James J. Walker Park

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Coordinates: 40°43′47″N 74°00′23″W / 40.729820°N 74.006395°W / 40.729820; -74.006395

Inside the park (2017)
The park in 1899, when it was called "St. John's Park", looking east from Hudson Street

James J. Walker Park is a public park in the Greenwich Village neighborhood of Lower Manhattan in New York City, New York. The approximately 2-acre (0.81 ha) park, is bound by Varick Street, Leroy Street, Hudson Street and Clarkson Street. The park has baseball fields, bocce courts, playgrounds, bathrooms, handball courts and Wi-Fi hotspots, as well as a memorial dedicated to two deceased firefighters.

The park is adjacent to the Tony Dapolito Recreation Center, formerly the Carmine Recreation Center, at the intersection of Carmine and Clarson Streets with Seventh Avenue South. It was named after a long-time president of Community Board 2, Anthony V. Dapolito, who was known as the "Mayor of Greenwich Village."[1]


The area that is now James J. Walker Park was once the St. John's Burial Ground for St. John's Chapel of Trinity Church. It was in use from 1799 to 1858, with over 10,000 burials there. New York politician William H. Walker originated the idea for the park in 1888. In 1890 he succeeded in getting a bill through the legislature condemning the ground for park purposes. The parks department acquired the land in 1895; most of those buried there were not removed. The park – which was designed by the architectural firm of Carrere & Hastings – was originally called "St. John's Park," which had also been the name of a no-longer-extant park about a mile south on Hudson Street from about 1827 to 1867. The later park was renamed "Hudson Park" in 1896, and finally became "James J. Walker Park" in 1947, named after former mayor Jimmy Walker, whose family had moved to 6 St. Luke's Place in 1886.[2][3][4]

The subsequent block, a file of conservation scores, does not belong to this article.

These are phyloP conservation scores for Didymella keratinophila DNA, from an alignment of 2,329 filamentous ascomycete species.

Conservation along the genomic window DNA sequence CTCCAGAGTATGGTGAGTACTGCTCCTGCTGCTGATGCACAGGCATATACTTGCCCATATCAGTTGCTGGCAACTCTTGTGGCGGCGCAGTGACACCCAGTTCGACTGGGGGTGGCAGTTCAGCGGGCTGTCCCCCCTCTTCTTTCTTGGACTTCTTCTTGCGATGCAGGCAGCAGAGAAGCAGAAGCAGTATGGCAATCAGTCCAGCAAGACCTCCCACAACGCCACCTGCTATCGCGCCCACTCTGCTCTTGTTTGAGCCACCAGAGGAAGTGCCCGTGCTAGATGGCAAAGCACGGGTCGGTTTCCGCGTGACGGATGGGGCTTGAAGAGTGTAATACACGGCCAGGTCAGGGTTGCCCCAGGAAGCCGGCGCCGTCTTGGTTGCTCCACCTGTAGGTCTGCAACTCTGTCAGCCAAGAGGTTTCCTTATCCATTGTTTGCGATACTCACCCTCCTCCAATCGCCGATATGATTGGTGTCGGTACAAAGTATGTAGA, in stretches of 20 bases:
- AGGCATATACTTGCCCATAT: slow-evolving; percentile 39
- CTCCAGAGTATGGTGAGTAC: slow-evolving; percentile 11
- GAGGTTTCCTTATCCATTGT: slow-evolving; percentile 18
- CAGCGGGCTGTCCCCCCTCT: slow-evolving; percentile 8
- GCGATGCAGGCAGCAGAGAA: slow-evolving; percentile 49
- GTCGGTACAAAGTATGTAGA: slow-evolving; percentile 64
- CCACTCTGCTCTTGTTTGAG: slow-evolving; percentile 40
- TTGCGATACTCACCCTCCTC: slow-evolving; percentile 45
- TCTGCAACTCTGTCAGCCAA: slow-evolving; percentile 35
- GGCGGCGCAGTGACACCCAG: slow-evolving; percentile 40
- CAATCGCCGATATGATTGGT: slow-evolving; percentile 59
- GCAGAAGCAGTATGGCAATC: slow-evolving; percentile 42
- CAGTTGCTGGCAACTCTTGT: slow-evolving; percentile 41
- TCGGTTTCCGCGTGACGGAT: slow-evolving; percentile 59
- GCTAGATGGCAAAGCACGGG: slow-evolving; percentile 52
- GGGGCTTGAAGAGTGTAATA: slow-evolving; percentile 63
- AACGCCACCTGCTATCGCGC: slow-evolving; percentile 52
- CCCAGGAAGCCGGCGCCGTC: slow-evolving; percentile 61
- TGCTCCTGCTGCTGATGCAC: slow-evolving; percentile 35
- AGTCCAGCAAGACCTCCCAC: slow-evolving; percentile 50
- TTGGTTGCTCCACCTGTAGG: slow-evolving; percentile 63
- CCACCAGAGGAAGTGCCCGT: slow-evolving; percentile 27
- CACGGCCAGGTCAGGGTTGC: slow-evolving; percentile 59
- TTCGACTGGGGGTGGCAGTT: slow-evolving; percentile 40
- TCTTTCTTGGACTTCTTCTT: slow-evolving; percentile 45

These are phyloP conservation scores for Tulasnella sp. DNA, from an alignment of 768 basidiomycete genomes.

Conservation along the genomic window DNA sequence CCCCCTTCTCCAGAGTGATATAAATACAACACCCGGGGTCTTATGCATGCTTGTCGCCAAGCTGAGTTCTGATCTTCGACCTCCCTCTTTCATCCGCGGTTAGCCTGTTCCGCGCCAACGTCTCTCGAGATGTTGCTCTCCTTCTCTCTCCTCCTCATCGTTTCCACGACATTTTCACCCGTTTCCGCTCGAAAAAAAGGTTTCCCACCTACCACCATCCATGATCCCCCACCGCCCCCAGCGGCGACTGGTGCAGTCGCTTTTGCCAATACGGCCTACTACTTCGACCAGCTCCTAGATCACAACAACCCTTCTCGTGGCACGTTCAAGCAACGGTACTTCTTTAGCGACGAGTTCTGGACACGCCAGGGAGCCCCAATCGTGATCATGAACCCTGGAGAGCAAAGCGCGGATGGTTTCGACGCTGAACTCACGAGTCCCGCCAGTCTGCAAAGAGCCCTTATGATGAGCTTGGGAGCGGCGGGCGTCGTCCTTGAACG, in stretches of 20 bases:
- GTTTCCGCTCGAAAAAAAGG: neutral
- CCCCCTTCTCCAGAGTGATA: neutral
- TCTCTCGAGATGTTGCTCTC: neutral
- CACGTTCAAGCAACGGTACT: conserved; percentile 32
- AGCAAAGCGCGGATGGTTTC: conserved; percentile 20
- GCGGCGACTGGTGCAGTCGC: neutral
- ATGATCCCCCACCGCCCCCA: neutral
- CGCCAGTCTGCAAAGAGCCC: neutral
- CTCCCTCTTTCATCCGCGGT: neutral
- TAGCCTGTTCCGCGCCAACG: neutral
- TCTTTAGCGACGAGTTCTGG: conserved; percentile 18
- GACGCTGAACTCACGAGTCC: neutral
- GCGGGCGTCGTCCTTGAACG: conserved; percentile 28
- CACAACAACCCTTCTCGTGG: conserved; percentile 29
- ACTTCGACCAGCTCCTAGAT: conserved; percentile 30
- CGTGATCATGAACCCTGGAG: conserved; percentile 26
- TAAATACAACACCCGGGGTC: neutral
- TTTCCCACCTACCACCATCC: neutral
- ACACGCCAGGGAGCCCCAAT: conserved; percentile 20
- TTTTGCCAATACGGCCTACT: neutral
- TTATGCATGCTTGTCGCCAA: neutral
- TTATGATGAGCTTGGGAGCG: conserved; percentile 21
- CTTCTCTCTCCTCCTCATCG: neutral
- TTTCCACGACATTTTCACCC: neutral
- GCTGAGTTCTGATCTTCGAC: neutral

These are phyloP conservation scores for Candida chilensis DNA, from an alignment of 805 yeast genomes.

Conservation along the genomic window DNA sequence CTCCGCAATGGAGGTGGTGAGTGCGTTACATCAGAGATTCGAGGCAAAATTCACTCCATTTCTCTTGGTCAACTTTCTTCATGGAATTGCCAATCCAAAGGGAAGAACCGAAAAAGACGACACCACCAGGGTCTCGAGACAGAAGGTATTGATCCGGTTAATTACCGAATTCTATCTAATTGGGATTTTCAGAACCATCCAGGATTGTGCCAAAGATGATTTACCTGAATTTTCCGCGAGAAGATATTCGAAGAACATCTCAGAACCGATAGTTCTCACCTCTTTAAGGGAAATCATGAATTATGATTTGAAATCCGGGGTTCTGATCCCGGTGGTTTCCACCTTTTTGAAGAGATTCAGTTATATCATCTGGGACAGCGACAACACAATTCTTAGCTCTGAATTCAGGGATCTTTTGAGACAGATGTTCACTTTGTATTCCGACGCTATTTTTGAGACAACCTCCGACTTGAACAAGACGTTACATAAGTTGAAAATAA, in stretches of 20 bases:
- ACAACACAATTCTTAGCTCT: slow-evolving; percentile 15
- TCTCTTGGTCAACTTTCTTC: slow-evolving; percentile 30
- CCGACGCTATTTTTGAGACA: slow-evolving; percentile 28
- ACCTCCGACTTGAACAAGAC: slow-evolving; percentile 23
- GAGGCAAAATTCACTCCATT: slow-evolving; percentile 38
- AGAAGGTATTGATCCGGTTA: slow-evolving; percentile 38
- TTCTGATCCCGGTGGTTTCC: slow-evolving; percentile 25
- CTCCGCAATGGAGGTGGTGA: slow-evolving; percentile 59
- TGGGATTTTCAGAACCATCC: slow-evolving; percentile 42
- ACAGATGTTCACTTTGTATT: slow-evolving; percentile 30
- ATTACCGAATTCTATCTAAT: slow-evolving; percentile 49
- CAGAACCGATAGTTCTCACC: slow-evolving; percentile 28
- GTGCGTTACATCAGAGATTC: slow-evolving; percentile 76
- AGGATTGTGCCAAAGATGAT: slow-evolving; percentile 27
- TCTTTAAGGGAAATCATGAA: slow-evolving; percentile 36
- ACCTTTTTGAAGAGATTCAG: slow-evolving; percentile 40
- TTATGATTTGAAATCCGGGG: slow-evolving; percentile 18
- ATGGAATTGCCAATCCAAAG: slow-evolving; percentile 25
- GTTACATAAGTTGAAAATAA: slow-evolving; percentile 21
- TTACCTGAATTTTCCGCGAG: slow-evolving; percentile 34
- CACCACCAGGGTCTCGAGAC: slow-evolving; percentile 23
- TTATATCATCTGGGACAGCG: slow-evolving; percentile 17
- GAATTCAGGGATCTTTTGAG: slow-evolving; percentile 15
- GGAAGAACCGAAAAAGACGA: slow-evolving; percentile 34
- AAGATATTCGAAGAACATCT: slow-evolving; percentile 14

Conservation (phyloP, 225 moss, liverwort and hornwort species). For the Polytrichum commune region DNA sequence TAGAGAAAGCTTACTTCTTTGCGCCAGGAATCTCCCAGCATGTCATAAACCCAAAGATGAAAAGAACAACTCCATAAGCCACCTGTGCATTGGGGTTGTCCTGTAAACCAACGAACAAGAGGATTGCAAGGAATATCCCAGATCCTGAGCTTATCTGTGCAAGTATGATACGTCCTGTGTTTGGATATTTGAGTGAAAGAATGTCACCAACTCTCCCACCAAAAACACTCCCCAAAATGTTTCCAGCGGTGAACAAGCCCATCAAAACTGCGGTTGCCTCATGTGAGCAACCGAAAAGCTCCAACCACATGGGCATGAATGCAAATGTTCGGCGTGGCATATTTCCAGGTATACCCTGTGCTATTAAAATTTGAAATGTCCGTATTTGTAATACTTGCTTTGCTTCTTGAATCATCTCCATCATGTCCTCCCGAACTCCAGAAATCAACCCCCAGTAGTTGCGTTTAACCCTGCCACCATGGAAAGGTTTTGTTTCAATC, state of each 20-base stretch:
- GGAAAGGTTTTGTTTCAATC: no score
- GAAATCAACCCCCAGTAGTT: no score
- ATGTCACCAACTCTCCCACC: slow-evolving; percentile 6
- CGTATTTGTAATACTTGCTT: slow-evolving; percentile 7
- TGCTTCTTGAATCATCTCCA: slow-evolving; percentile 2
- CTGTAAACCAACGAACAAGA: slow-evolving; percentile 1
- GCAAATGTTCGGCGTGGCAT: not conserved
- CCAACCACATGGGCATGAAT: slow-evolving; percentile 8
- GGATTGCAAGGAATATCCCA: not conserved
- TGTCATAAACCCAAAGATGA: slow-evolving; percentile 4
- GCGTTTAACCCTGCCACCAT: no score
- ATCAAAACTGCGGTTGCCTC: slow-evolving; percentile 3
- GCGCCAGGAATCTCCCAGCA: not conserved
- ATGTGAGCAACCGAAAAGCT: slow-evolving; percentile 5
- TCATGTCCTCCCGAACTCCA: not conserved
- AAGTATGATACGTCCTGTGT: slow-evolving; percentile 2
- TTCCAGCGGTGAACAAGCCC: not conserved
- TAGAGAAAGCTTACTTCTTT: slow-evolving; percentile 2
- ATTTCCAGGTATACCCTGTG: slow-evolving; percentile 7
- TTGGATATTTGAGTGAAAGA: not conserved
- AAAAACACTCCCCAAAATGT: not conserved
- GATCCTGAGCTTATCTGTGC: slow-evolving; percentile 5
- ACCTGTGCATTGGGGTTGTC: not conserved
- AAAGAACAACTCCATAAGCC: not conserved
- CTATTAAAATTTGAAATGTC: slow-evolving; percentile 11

The park was renovated in 1972 and again in 1996.[2]

Notable residents[edit]


See also[edit]


  1. ^ Staff "Tony Dapolito Recreation Center" New York City Department of Parks and Recreation website
  2. ^ a b Staff "James J. Walker Park" New York City Department of Parks and Recreation website
  3. ^ Staff (April 1, 2009). "The Mummy in Trinity Church". Trinity Church Wall Street. Retrieved May 16, 2017.
  4. ^ a b Perris, William (1854) "Plate 59: Map bounded by Barrow Street, Commerce Street, Bleecker Street, Cornelia Street, Sixth Avenue, Hancock Street, Hamersly Street, Hudson Street" in Maps of the City of New-York v.5 (1854) Perris & Browne. Accessed from the New York Public Library Digital Collection, May 16, 2015
  5. ^ a b Staff "James J. Walker Park: Firemen's Memorial New York City Department of Parks and Recreation website

External links[edit]